We are all adjusting our lives in these unprecedented times, and you cannot help but think: are we in a movie where a superhero comes in and saves the world?
The reality is far from a movie, but we have been able to see the heroes amongst our NHS staff and key workers that have kept essential services running during the pandemic. Currently, we are living in an unusual world, and the way we adapt can help us to persevere and even grow within these times. This unusual time calls for unusual thinking. So, instead of looking for the hero or superhero from a movie for support, let’s look at how we can learn from each other. Here, we’ve identified 10 ways neurodiverse thinking can help us to adapt to an unusual world.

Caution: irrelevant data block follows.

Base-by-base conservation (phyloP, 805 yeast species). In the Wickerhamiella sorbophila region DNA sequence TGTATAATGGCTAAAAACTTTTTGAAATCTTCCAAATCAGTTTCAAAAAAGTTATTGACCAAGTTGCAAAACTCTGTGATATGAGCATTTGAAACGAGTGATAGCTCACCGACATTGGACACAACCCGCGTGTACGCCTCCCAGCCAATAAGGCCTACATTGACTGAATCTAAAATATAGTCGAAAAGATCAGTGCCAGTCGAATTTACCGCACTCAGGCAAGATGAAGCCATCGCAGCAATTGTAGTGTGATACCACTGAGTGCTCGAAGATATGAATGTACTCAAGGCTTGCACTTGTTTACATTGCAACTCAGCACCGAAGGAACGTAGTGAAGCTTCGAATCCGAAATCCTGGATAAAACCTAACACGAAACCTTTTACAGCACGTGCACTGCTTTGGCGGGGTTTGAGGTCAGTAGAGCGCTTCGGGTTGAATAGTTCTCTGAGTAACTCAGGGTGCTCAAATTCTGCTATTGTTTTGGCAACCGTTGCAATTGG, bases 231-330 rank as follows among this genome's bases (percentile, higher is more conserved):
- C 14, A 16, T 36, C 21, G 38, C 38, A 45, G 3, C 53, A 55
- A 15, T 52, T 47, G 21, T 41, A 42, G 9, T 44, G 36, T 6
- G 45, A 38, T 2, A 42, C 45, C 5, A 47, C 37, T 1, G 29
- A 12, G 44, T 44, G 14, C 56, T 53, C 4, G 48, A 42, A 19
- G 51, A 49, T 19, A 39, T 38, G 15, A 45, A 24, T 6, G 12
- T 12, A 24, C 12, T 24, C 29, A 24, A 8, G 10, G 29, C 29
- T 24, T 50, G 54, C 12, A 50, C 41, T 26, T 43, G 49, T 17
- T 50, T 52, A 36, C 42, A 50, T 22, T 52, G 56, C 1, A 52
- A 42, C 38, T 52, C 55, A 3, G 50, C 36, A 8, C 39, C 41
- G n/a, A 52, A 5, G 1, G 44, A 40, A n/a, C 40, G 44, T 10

Some individuals with a neurodiverse condition are known to have a keen sense of curiosity and can be very imaginative. Many artists, actors and authors are known to be neurodiverse and have been able to make great use of their imagination. This unique thinking style can be harnessed during lockdown by unleashing your creative side. Try painting a picture (a great way to start is to look at paint by number kits), candle making, pottery and calligraphy writing. These are things we can all learn. Let your inner Picasso come through!